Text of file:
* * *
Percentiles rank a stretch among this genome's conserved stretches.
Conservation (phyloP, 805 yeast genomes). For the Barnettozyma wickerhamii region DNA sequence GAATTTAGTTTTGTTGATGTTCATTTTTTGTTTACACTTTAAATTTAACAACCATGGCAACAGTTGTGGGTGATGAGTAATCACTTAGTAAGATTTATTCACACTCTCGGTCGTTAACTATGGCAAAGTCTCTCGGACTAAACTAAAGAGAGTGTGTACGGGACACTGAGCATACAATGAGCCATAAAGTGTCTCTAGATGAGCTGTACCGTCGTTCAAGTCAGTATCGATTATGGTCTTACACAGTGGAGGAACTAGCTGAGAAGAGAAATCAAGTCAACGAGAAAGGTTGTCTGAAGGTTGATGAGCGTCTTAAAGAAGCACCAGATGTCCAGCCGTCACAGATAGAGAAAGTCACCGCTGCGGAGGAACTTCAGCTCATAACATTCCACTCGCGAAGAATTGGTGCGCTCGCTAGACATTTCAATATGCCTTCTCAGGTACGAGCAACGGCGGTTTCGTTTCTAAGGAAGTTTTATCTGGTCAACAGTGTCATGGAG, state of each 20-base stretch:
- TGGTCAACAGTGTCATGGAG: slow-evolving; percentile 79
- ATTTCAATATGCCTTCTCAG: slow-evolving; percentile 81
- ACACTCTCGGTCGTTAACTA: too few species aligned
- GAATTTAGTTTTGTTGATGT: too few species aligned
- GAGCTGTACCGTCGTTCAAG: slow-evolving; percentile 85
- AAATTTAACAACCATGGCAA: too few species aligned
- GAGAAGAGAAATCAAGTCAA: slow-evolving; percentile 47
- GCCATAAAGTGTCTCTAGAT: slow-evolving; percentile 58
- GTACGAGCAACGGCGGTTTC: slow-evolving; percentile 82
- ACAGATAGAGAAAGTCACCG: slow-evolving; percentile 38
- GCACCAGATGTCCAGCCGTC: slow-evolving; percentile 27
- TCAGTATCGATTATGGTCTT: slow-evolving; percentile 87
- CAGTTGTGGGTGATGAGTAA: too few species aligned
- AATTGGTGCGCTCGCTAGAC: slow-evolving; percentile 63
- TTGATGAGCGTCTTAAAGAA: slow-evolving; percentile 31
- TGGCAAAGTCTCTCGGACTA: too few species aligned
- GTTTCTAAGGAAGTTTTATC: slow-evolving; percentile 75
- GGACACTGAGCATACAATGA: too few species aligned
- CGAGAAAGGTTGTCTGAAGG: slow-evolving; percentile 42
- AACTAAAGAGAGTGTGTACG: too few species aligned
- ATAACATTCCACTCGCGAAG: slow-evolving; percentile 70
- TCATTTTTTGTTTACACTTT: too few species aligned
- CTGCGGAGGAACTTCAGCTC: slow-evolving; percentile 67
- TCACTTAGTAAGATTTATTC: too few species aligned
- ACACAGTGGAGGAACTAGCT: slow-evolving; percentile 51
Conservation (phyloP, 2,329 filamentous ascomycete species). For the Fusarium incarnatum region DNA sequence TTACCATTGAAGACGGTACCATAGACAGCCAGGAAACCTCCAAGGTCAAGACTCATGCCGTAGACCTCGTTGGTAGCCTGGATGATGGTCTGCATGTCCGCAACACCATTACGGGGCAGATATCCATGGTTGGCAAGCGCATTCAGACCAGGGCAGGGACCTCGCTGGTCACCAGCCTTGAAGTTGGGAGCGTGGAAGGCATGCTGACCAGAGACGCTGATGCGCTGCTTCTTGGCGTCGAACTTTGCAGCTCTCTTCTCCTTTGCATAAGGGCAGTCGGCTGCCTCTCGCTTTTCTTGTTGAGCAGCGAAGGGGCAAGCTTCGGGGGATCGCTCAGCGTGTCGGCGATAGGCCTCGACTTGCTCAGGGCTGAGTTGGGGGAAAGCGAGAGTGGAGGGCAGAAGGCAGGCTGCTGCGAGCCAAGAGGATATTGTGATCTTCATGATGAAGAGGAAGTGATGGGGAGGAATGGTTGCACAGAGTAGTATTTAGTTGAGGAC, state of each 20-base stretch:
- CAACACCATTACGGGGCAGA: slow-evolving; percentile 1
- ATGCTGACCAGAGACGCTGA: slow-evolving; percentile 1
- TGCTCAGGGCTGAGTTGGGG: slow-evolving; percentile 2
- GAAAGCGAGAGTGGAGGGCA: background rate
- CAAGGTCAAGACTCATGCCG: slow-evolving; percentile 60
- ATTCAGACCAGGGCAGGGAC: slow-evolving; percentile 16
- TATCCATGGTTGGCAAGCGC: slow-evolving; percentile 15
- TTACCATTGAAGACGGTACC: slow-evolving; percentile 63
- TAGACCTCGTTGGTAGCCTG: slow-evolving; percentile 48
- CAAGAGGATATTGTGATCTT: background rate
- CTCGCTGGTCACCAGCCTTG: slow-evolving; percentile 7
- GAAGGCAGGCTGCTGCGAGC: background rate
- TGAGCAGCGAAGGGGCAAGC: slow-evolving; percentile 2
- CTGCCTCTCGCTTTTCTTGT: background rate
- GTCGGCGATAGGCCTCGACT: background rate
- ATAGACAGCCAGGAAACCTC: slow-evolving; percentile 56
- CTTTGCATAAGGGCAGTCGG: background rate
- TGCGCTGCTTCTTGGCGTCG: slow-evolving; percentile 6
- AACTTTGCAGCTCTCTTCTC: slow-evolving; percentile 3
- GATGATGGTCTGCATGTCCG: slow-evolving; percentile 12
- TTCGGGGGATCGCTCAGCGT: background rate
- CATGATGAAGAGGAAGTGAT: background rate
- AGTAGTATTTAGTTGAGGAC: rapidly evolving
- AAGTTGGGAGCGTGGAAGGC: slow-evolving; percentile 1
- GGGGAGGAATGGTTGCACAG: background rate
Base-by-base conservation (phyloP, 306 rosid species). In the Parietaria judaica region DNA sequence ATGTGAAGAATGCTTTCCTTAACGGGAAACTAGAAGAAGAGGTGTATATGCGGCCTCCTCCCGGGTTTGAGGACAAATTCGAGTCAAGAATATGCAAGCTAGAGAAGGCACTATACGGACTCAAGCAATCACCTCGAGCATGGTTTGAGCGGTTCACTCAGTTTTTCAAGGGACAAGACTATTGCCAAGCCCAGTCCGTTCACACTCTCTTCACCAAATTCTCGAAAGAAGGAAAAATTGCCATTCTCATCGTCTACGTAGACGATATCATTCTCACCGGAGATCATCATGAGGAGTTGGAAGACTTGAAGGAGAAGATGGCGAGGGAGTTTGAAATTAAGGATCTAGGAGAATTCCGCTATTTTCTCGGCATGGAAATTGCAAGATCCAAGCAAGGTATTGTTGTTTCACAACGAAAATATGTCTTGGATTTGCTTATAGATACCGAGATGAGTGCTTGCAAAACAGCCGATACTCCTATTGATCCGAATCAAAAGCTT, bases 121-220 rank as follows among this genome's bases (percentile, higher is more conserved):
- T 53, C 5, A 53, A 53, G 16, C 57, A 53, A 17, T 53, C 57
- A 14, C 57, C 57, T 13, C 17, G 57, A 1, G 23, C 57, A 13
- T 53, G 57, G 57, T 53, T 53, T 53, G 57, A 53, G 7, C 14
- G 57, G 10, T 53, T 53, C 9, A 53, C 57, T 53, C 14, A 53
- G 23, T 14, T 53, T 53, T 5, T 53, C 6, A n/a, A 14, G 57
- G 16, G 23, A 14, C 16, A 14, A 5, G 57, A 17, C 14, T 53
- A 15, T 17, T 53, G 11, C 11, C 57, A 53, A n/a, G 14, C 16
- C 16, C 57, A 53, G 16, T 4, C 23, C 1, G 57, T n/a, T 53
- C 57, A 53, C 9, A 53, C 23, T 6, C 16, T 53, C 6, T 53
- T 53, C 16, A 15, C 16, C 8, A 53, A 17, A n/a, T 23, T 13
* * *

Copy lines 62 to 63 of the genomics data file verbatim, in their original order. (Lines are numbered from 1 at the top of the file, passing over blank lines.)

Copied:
- C 16, C 57, A 53, G 16, T 4, C 23, C 1, G 57, T n/a, T 53
- C 57, A 53, C 9, A 53, C 23, T 6, C 16, T 53, C 6, T 53